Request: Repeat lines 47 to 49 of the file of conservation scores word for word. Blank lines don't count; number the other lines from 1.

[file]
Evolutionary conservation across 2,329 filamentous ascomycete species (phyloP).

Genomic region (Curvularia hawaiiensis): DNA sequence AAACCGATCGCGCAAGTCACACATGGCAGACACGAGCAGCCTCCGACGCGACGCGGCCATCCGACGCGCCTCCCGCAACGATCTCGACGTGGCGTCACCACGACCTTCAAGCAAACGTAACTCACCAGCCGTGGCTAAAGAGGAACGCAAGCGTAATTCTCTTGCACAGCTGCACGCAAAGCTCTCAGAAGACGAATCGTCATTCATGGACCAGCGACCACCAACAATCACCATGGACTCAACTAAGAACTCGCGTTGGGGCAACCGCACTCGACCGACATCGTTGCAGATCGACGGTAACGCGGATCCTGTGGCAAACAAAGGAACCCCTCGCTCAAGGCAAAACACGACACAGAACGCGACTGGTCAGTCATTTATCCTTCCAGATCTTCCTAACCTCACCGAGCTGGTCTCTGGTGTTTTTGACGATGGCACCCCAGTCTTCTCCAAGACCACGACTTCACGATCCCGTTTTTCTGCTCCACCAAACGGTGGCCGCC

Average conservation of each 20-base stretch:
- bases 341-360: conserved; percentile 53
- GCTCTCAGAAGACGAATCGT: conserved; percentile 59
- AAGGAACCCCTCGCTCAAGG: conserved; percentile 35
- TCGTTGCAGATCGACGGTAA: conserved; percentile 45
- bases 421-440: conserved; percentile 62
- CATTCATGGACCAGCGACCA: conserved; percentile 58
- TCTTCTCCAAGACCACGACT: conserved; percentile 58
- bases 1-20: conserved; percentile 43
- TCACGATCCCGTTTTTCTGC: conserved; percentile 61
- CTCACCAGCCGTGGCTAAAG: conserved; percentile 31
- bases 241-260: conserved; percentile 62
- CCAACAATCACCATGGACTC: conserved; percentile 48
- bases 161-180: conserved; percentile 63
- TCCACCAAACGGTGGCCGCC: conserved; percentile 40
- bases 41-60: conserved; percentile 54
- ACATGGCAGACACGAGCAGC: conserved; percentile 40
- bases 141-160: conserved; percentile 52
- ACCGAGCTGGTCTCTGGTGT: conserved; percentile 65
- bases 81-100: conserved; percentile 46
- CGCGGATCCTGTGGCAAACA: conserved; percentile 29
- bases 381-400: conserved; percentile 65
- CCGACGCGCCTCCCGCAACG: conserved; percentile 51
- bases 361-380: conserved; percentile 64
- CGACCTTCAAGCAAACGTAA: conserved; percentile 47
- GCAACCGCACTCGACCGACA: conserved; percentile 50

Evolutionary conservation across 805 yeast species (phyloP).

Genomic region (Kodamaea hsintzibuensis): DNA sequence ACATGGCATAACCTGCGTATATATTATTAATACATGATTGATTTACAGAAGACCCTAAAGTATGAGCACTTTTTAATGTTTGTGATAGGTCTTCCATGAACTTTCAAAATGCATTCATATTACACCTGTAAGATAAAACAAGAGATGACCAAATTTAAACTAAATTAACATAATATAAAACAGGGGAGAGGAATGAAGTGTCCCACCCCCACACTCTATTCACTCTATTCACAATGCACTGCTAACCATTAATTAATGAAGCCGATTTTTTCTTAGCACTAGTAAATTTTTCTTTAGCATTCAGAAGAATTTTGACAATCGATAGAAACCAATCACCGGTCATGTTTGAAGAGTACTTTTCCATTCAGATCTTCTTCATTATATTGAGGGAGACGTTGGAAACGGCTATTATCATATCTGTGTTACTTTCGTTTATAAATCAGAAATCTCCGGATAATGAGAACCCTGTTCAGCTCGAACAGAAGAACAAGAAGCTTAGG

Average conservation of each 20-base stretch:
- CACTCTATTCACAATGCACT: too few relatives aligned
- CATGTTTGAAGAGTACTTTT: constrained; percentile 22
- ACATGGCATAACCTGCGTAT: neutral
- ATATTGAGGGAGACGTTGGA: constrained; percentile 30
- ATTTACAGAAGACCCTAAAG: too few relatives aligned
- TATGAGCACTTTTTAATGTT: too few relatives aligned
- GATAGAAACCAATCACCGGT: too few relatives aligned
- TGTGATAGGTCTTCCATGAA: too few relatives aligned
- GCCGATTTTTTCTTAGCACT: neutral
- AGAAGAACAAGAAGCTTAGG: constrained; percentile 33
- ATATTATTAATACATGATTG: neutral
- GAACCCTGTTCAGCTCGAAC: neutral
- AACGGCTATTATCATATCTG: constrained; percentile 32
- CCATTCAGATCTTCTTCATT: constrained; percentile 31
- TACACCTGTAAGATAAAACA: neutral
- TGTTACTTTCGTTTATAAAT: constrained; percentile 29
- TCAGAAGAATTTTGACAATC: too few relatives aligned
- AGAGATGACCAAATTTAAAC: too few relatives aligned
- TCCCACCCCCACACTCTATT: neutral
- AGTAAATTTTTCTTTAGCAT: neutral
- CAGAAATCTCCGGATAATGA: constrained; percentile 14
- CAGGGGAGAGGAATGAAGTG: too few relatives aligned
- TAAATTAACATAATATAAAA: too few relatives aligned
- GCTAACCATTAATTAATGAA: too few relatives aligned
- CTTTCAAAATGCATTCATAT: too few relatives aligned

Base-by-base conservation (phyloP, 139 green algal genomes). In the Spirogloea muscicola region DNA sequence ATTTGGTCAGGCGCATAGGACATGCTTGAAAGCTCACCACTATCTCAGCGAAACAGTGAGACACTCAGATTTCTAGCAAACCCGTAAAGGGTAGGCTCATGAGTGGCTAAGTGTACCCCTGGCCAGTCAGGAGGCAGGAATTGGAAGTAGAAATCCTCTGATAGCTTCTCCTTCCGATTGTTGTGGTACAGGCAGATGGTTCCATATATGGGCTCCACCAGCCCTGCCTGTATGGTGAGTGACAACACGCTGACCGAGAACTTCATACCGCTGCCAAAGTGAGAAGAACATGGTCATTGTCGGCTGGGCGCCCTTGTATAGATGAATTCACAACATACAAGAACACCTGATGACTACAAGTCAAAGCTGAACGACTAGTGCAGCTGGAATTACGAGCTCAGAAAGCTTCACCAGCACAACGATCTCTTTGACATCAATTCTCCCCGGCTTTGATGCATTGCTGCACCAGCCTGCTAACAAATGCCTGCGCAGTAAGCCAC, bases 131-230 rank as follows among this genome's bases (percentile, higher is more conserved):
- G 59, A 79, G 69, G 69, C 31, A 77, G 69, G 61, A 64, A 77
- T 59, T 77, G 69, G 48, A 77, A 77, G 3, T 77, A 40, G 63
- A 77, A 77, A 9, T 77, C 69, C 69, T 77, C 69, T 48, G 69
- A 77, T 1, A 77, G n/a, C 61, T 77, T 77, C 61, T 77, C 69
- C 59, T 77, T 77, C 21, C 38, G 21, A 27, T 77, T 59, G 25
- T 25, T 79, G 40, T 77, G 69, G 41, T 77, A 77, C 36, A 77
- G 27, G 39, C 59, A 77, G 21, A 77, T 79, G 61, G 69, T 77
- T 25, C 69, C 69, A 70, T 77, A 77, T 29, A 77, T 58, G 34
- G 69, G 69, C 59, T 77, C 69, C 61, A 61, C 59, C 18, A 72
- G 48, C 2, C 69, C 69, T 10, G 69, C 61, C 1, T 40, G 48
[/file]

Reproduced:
- TGTTACTTTCGTTTATAAAT: constrained; percentile 29
- TCAGAAGAATTTTGACAATC: too few relatives aligned
- AGAGATGACCAAATTTAAAC: too few relatives aligned